From Conventional to Raw Dairy Farming

So, this guy just blew me away. I was so impressed by his story as well as his farming practices. He was born into a farming family. His parents started dairy farming when he was 4 or 5. He said he always dreamed of being a dairy farmer, and was getting paid to do dairy work before he was even 10 years old.

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Cows grazing on pasture. Source: Wikimedia Commons

A few days ago I had the privilege of meeting a new raw dairy farmer in town. I was at a WAPF potluck (which are the BEST potlucks EVER, by the way), and the raw dairy farmer and his wife were there. I had learned about them a few months previously when they moved to the area, and had been interested in possibly switching over to them, so I was excited to learn they would be presenting at the potluck.

So, this guy just blew me away. I was so impressed by his story as well as his farming practices. He was born into a farming family. His parents started dairy farming when he was 4 or 5. He said he always dreamed of being a dairy farmer, and was getting paid to do dairy work before he was even 10 years old.

His parents did dairy farming the old fashioned way. The cows grazed on pasture and the milk was sold raw. My mom was raised on raw milk around this time.  That was in the day when the milk man would deliver bottles of fresh milk every day. Can you imagine? I could only dream of such service now!

By the time he was an adult, dairy farming had become much different for most dairy farmers. I missed the part of his story where he went from being a farm boy to working for Biotech, but somehow he got to working for Monsanto. His dairy farm was pretty conventional. He used all kinds of chemicals on it. He talked about how he would go to workshops for how to kill flies and how to kill birds with poisons. He was taught that it was important that the poison killed the birds instantly so they didn’t fly off and drop into people’s yards. He was learning how to spend $6000 a month to throw poisons on his farm to kill these nuisances. Can you imagine?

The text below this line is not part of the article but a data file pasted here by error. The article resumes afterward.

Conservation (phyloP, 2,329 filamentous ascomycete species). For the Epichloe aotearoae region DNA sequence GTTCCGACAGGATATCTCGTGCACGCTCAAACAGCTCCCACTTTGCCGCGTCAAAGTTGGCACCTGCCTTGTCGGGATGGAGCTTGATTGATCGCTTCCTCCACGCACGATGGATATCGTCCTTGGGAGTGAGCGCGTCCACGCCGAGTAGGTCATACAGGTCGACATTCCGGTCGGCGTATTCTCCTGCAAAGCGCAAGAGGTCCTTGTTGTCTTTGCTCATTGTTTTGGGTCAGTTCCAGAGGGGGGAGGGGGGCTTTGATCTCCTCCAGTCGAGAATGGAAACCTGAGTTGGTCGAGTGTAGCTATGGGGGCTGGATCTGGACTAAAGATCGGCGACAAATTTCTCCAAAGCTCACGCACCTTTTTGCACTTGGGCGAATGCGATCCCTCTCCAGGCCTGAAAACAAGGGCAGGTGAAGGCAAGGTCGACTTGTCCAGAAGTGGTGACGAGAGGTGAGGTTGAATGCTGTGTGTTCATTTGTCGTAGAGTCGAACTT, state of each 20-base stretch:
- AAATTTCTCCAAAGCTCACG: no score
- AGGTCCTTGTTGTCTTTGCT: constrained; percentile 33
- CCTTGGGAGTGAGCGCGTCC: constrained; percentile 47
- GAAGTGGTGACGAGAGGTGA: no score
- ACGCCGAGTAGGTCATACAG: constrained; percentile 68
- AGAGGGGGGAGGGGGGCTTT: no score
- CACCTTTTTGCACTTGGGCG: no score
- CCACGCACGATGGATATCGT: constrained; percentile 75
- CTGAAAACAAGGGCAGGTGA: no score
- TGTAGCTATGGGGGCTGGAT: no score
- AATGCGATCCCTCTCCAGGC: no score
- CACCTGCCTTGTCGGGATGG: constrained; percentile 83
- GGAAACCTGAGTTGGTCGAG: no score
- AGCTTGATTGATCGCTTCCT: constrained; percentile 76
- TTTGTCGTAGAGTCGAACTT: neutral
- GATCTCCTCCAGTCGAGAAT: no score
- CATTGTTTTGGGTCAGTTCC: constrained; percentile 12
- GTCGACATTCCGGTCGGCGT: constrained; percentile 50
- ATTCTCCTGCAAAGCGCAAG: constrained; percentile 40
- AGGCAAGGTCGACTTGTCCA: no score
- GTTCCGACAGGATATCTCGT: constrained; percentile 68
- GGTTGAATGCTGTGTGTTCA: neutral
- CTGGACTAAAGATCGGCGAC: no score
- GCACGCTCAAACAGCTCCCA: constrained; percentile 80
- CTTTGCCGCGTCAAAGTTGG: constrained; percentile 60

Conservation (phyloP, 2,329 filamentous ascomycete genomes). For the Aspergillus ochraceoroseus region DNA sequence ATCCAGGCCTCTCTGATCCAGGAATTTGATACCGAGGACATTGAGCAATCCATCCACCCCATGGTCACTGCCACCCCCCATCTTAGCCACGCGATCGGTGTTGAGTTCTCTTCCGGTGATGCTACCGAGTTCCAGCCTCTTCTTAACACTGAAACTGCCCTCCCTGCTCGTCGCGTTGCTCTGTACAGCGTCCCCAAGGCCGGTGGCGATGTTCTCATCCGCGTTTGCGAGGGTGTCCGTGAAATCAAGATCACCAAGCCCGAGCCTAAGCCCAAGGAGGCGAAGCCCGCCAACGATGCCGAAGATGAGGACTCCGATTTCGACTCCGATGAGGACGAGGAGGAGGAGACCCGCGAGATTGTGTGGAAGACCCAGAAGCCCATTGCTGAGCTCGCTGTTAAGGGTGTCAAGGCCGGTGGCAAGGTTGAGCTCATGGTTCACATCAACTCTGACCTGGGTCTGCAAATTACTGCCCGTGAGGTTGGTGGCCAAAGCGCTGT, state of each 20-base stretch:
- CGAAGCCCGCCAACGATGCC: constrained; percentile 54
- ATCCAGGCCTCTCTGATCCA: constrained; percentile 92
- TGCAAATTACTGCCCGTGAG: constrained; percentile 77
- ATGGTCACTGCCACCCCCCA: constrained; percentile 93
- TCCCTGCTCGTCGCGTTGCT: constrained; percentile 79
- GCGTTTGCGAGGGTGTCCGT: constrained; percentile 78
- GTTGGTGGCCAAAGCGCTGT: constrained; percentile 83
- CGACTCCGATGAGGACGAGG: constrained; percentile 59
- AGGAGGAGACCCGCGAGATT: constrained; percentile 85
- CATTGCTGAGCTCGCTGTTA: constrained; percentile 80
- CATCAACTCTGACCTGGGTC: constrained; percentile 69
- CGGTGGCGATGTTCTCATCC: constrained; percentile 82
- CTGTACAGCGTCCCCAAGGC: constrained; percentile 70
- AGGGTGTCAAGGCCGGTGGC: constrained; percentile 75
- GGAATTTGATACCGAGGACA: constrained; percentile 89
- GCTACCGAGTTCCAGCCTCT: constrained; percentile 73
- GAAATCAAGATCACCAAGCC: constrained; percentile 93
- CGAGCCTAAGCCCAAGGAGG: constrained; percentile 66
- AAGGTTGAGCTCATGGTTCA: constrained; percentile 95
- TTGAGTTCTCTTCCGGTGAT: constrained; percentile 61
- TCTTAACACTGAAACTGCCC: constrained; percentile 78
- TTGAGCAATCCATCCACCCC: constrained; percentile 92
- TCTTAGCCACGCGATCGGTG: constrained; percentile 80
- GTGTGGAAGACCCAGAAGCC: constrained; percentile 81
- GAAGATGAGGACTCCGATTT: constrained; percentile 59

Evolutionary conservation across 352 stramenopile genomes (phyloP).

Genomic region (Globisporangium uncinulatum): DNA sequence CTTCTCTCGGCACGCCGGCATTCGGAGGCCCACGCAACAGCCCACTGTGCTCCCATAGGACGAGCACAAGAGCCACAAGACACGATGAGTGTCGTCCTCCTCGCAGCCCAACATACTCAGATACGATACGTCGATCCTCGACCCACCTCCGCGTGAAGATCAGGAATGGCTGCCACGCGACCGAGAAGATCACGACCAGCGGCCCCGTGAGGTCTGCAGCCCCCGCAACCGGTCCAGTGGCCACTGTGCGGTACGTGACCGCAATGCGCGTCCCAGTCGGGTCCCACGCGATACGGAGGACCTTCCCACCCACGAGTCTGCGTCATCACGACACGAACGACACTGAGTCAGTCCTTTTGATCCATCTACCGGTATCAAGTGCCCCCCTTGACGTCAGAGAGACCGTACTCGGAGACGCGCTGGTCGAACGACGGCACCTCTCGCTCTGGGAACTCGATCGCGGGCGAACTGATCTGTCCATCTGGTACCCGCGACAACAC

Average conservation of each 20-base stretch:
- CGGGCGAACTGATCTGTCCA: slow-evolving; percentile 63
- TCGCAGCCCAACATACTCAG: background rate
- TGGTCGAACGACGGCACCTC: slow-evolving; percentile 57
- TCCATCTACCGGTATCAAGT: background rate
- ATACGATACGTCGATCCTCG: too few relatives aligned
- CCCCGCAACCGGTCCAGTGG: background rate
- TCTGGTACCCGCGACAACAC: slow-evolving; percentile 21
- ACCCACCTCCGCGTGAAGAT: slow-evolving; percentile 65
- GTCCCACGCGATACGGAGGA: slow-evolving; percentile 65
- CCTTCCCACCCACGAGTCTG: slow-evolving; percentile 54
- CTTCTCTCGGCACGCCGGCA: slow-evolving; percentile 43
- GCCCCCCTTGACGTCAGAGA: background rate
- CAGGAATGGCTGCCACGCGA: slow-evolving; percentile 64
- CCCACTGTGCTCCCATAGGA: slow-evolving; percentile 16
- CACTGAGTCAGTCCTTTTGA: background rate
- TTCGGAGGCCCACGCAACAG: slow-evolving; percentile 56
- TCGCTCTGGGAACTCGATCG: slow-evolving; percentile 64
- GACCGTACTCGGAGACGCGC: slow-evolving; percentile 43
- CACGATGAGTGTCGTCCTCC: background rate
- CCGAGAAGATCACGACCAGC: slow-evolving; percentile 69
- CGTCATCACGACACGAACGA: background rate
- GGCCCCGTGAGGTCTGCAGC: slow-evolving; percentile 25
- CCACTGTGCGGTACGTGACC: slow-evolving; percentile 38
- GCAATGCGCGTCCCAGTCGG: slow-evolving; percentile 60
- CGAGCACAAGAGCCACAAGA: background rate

Of course his animals would get sick, just like all conventionally raised animals do. They ate GMO feeds tainted with herbicides and pesticides, they ate antibiotics, they were given an average of 11 rounds of hormone treatments to help them get pregnant on a regular basis.

This farmer got sick, too. Even though he was robustly healthy in his youth, he had veered away from eating whole, nutritious foods and ate a conventional diet of processed foods, conventionally grown meat, pasteurized milk, etc. Isn’t strange that there are farmers who don’t eat real, fresh food? At his peak of unhealthiness, he was 365 pounds.

He didn’t say what he was ill with, but that he had tried multiple antibiotics without result, and he felt that he was dying. Someone had him try some kind of tincture that helped him and then encouraged him to go on a high fat diet. He thought a high fat diet was nuts because he was already so fat, but the guy convinced him that he was fat-starved. So he did it, and I think he said he was drinking green smoothies or something like that, too. He dropped 150 pounds in six months and never went back to his conventional diet.

Instead, he took five acres of his farm and made that little plot into a mini organic farm for feeding his family and himself. He put a cow and a few goats in there, some chickens, maybe a pig, and grew a garden. For the first time in many years, he was drinking raw milk again. His family ate the organic food, yet he continued to raise conventional milk to sell. It made him feel sick to see the milk truck driving away with that milk every day.

At this point he hated Monsanto. He used to be the one to convince old fashioned dairy farmers to switch to the biotech way of farming (aka “lots of chemicals”). Now he had done a complete 180. Other dairy farmers in his circle were saying he had “gone hippie.”